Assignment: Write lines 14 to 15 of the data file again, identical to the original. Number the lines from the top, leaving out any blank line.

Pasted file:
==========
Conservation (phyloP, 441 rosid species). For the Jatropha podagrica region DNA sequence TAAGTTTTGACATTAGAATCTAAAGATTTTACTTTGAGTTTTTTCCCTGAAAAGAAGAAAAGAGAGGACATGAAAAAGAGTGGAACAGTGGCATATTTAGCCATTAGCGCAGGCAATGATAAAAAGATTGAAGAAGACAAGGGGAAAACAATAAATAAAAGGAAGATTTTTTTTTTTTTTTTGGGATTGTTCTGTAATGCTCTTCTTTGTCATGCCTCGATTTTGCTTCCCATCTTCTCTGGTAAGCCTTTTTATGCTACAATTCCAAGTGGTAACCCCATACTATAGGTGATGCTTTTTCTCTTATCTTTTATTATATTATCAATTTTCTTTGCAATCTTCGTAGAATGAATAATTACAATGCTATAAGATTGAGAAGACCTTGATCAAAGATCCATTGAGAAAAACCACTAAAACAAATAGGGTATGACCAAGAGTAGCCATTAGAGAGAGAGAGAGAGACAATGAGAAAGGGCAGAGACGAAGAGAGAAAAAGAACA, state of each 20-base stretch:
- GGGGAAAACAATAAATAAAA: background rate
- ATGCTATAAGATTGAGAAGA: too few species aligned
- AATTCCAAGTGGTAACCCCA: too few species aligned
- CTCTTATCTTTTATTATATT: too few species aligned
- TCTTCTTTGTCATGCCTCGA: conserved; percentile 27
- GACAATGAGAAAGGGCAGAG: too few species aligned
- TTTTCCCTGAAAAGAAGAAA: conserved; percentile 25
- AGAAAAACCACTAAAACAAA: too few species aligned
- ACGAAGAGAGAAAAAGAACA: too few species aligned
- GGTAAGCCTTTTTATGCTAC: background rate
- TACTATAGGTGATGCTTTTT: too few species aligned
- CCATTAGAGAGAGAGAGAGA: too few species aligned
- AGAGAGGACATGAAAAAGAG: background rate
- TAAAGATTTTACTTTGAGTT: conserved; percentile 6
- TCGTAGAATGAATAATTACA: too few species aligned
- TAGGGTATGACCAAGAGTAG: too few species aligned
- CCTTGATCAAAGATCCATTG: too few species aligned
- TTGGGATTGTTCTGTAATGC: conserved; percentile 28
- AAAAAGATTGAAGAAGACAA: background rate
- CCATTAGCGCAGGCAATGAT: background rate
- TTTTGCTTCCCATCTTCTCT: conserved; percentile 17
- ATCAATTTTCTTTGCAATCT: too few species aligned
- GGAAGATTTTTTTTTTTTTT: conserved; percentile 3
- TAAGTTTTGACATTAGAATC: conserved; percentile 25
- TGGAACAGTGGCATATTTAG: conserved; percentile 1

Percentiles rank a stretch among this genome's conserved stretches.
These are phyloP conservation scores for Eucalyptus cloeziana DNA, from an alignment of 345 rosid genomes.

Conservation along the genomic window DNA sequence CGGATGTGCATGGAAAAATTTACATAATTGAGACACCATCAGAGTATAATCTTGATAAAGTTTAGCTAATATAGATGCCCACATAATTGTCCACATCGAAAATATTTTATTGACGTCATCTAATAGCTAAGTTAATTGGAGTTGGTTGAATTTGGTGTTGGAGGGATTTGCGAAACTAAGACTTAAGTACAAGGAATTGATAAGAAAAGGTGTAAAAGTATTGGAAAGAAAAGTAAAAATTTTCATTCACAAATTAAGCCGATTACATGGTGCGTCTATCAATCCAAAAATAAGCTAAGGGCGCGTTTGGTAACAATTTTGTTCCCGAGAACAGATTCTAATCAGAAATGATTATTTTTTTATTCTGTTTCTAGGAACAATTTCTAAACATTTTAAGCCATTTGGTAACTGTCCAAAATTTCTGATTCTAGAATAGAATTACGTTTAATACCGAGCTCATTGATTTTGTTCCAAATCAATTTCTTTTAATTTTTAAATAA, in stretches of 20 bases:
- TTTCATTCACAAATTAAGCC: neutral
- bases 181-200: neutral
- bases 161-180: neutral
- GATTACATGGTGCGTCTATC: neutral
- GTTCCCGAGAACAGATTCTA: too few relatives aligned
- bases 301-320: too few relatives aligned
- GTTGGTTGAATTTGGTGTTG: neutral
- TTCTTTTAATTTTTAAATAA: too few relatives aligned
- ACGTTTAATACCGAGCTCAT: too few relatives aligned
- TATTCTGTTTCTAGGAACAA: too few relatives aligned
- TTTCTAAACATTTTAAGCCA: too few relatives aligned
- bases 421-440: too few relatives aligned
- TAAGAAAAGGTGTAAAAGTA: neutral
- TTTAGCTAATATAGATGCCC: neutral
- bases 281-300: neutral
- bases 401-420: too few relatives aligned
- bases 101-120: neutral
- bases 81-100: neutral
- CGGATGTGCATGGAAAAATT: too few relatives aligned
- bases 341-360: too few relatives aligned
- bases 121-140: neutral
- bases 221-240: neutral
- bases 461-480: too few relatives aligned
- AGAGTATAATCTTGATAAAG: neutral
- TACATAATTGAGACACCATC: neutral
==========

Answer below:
- AGAGAGGACATGAAAAAGAG: background rate
- TAAAGATTTTACTTTGAGTT: conserved; percentile 6